This 35 x 60-inch canvas was commissioned by Mr. and Mrs. Sherman Hoyt in 1935 to commemorate their famous standard Poodle, still considered one of the greatest show dogs and sires of all time. He was the first of his breed to win Best in Show at Westminster. (See “The Toast of Blakeen” for more on this magnificent champion.)

 

“Yorkshire Terrier” © Maud Earl

“Yorkshire Terrier” © Maud Earl

In this delightful picture from the AKC Museum of the Dog collection, Earl captures the mischief and vivacity so typical of Yorkies. “You can’t paint dogs unless you understand them,” Earl said. “I don’t mean merely from the fancier’s point of view. You must know whether they are happy and comfortable, and if not, why not. You must know how to quiet them when they become excited and nervous. You must know all their little likes and dislikes, and this knowledge comes from long experience.”

***

Want to learn more about Maud Earl? I suggest this article from Gray’s Sporting Journal, or this post from the William Secord Gallery.

Find more information about the museum and see lovely images on the AKC Museum of the Dog’s website and Facebook page. (Follow them on Twitter, too: @DogArtMuseum.)

Straight to the Heart

Maya Angelou Quote

Following up on my last post: the dogs of Bequia and the people who love them have gone straight to my heart, courtesy of the gifted author Susan Toy in her novel One Woman’s Island.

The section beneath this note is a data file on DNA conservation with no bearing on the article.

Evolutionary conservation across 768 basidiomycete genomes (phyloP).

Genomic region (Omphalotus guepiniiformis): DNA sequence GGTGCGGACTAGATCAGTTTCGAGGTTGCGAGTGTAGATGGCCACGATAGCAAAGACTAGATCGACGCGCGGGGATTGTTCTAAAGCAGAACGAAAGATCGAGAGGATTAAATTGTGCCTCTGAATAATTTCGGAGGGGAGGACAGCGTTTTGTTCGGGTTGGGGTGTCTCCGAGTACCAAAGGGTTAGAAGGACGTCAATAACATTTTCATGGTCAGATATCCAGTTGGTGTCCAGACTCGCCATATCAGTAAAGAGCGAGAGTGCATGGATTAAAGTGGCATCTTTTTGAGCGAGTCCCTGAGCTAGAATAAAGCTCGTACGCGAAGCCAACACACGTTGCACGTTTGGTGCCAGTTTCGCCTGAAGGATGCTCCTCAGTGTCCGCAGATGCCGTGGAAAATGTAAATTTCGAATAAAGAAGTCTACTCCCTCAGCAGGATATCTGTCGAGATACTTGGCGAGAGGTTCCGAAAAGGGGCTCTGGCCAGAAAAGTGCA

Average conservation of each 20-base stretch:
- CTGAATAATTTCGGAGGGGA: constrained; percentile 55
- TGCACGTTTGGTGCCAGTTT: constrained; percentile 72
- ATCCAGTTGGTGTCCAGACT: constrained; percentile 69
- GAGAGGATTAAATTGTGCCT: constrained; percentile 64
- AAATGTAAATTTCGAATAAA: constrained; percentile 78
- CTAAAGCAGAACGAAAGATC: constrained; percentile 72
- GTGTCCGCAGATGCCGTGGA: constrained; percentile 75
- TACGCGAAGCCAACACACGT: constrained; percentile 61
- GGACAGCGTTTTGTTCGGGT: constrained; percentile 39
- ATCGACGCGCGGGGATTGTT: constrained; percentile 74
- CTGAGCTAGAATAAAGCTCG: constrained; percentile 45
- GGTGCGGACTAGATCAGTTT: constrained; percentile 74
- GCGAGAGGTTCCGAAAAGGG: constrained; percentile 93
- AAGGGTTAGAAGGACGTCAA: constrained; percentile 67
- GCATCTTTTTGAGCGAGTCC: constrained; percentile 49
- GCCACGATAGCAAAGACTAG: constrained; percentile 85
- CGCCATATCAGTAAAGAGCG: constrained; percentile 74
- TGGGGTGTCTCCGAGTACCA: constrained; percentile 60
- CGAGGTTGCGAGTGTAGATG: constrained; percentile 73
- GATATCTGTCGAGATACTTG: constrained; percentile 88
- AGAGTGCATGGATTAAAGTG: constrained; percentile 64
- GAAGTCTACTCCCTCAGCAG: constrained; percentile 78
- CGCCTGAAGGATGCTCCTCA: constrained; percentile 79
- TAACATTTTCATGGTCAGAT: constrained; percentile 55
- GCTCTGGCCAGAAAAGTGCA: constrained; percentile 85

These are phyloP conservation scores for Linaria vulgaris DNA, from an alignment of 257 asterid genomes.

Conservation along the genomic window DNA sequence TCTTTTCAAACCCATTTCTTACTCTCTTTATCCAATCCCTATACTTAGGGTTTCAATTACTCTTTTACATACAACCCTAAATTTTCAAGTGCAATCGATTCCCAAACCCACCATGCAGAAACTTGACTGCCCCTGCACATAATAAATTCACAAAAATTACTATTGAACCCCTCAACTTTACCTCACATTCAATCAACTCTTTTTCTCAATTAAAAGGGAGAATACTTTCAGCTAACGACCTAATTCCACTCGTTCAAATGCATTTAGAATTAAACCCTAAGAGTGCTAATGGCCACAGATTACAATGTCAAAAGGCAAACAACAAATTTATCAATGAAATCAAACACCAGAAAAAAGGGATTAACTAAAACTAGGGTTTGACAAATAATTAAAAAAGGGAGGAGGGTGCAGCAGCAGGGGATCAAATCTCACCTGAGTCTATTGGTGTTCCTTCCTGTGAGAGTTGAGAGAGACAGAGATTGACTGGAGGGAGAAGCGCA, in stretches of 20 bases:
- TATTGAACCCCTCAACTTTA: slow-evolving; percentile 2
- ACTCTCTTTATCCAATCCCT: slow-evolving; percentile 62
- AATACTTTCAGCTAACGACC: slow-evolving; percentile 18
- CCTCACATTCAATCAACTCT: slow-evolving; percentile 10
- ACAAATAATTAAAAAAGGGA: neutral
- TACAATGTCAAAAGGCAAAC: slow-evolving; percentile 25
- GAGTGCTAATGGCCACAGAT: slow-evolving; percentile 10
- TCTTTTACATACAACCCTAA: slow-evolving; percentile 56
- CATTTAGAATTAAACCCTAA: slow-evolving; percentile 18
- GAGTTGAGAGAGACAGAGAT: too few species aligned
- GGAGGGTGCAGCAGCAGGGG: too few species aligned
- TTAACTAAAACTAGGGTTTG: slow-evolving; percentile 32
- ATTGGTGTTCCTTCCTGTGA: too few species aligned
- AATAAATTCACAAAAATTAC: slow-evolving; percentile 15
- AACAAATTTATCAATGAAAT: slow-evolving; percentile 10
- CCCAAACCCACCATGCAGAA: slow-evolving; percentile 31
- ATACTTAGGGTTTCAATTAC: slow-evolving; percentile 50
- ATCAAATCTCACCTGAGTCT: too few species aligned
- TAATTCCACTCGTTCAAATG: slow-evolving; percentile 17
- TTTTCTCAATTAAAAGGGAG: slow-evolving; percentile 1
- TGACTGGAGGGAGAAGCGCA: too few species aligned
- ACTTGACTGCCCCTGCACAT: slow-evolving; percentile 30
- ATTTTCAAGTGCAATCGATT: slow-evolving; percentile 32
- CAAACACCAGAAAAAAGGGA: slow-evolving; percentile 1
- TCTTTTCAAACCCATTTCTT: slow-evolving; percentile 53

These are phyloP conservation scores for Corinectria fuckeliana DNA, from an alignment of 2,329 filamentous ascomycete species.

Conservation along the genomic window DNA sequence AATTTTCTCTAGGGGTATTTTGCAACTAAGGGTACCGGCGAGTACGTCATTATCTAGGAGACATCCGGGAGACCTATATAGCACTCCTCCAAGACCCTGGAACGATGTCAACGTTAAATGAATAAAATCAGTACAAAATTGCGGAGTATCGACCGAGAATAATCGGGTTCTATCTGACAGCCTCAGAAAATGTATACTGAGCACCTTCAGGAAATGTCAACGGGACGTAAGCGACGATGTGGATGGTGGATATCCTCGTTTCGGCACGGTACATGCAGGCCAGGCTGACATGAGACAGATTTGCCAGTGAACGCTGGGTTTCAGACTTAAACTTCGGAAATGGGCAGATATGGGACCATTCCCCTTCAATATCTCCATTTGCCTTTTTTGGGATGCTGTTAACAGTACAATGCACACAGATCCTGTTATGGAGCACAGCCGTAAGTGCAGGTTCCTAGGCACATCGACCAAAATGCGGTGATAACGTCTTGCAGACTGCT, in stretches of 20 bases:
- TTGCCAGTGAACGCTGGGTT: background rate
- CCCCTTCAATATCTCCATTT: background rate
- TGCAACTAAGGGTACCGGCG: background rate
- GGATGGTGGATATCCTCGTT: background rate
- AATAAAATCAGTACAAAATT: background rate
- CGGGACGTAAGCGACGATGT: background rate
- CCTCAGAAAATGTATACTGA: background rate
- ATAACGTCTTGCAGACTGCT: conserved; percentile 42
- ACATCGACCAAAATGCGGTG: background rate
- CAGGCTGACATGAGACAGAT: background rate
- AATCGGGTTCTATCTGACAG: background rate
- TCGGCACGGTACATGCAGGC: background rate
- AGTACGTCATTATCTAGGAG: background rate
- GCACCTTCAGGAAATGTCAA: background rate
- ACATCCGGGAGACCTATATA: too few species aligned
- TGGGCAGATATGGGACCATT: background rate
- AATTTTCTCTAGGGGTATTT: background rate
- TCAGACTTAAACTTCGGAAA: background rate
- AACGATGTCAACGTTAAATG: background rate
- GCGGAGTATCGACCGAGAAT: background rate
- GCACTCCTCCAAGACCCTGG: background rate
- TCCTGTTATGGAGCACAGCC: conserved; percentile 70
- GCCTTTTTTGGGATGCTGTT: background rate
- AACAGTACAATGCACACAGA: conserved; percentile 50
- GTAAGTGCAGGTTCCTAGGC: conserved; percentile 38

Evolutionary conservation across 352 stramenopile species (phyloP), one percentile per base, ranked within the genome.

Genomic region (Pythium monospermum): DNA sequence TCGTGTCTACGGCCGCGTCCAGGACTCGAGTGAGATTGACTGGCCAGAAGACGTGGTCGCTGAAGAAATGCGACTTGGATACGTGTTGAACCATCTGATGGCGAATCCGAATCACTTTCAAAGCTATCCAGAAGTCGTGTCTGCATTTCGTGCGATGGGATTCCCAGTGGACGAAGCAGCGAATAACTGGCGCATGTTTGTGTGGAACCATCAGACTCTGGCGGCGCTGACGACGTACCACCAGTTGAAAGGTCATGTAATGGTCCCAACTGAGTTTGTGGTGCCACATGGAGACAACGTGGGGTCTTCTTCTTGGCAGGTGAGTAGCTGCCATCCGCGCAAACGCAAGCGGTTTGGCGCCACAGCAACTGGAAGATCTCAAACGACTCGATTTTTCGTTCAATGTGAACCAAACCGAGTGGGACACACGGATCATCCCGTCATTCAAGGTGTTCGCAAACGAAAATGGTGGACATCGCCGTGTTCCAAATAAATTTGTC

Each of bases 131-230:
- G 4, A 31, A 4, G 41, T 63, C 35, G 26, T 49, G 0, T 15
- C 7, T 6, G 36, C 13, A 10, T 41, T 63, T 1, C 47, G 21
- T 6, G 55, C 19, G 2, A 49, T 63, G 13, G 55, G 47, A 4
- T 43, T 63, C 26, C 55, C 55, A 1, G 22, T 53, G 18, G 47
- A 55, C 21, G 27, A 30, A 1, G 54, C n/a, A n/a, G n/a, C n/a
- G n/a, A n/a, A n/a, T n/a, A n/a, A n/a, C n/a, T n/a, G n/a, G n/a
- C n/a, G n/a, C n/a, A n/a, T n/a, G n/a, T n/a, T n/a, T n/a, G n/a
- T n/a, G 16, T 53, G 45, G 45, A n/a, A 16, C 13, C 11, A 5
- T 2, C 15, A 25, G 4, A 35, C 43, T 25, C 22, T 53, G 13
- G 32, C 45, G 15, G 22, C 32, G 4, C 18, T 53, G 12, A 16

“I must return to my boat,” she said, pointing out towards the water. “But why not come with me? I can make some tea and you could meet all my other little doggies.” She flashed me that same kind smile she had given the dog earlier, her eyes crinkling around the sides.

“Oh, no. I don’t want to put you out at all. We can make it another time.”

But Solfrid assured me she would enjoy having human company onboard her boat for a change.

She repacked her bag then said, “Come!” in a rather forceful command, almost as though I was one of her “little doggies.” So I heeled, following Solfrid to the jetty where she’d tied her dinghy.

We owe special thanks to artist Anna Landry for allowing us to see the dogs of Bequia. You can see several of her paintings and photos here. This is one of my favorites:

© Anna Landry

© Anna Landry

Read here: Excerpt ONE WOMAN’S ISLAND by Susan Toy

Want to know more about Susan and Anna and the people who inspired them? More at this post.

Follow Susan on Twitter, browse her website,  catch up with her on Goodreads, and check out her Amazon author page.  For more information about Susan’s books and where to find them, visit islandeditions.wordpress.com. Happy reading!

For the Love of Island Dogs

Last year, I was honored to be recognized by Susan Toy and included in her Reading Recommendations. As a result, I met some wonderful authors and found fabulous books for my own “must read” stack.

Susan Toy photo

Susan M. Toy, Author & Publisher

I include Susan as one of those wonderful authors, and anyone who enjoys a good story set in an exotic locale will love her work, too. Here’s a mini-version of Susan’s bio: